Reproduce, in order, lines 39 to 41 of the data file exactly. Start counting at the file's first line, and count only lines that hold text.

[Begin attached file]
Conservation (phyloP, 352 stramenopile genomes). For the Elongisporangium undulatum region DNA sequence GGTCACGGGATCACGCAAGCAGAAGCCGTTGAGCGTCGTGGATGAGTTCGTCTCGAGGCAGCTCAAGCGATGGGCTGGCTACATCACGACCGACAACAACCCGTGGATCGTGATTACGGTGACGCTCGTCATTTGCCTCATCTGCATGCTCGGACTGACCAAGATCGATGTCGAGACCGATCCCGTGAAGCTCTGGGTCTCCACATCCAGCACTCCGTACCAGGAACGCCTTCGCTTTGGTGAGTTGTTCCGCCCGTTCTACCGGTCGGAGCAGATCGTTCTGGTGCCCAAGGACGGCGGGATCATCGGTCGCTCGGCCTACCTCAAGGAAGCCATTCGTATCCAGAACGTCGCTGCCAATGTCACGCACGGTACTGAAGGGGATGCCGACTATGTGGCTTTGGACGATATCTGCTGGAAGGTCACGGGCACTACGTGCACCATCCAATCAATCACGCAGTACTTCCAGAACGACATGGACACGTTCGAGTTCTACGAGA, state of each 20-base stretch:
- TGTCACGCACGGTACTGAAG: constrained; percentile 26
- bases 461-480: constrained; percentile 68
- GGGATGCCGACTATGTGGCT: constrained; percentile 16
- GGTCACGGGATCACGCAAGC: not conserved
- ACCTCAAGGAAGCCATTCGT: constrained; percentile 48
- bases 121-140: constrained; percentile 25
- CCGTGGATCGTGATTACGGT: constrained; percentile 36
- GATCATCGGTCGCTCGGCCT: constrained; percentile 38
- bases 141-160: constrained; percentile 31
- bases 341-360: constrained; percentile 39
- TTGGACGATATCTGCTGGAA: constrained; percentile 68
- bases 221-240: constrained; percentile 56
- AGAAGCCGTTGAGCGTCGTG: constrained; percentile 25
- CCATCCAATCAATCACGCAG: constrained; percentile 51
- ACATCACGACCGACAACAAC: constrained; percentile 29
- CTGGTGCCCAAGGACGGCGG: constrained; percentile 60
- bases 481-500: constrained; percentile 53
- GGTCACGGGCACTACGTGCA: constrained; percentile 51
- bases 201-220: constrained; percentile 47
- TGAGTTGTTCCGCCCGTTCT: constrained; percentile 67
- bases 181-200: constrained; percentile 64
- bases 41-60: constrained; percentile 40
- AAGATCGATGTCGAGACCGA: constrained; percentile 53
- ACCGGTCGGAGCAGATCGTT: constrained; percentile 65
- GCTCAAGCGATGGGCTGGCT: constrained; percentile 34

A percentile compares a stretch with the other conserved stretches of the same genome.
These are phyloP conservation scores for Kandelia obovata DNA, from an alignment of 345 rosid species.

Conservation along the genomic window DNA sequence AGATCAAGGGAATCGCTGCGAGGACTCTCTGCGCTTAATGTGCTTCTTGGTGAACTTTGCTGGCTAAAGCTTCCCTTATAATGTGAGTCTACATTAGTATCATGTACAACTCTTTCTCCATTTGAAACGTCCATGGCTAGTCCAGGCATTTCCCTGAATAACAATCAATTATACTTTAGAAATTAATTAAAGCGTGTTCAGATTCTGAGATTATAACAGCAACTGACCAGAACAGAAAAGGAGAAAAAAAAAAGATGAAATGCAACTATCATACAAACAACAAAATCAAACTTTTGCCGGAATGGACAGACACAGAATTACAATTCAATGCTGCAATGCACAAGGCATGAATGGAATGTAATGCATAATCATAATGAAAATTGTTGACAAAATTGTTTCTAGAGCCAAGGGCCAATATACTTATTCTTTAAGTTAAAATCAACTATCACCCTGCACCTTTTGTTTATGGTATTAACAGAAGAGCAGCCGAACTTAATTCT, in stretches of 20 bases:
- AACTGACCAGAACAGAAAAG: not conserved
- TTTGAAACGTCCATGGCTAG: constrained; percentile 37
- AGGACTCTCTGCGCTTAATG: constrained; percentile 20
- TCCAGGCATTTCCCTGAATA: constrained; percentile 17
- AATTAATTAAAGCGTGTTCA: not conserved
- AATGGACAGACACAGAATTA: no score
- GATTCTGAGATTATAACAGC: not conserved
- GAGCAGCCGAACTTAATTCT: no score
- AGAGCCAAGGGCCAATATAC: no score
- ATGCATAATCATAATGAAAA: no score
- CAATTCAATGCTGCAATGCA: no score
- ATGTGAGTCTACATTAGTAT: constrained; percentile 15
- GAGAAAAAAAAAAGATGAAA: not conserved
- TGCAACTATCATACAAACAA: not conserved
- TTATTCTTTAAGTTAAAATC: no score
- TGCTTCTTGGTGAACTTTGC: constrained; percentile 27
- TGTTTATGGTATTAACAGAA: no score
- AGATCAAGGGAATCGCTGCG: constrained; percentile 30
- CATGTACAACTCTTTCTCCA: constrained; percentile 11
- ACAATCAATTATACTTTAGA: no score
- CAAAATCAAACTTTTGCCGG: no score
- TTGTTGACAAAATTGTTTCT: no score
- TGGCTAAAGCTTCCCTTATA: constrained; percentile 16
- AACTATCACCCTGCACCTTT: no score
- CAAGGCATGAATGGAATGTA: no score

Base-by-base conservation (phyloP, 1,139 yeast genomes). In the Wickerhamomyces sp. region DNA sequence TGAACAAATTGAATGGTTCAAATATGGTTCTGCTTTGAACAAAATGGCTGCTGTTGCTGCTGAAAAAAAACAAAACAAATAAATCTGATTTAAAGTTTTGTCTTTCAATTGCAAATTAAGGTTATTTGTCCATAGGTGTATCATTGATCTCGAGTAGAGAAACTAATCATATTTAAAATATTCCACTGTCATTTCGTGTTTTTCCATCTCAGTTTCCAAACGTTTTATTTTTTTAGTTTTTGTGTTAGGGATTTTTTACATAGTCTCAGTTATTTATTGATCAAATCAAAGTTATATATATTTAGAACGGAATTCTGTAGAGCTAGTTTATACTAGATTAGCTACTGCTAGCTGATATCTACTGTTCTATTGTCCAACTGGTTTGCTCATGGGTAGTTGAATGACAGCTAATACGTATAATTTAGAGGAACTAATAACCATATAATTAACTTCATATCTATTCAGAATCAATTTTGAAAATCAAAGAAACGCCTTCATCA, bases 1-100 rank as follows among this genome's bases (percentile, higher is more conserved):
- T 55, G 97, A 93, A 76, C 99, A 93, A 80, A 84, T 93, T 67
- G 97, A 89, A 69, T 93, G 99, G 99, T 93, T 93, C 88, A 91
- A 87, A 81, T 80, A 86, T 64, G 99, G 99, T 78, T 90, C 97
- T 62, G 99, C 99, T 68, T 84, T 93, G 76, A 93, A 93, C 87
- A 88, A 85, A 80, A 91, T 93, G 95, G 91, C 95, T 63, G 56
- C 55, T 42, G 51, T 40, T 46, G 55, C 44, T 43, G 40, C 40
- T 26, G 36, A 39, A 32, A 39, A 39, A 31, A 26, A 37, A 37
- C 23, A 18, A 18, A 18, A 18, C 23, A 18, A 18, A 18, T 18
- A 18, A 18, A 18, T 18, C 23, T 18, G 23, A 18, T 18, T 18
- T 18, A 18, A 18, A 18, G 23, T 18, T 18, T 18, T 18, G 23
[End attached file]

- ATGCATAATCATAATGAAAA: no score
- CAATTCAATGCTGCAATGCA: no score
- ATGTGAGTCTACATTAGTAT: constrained; percentile 15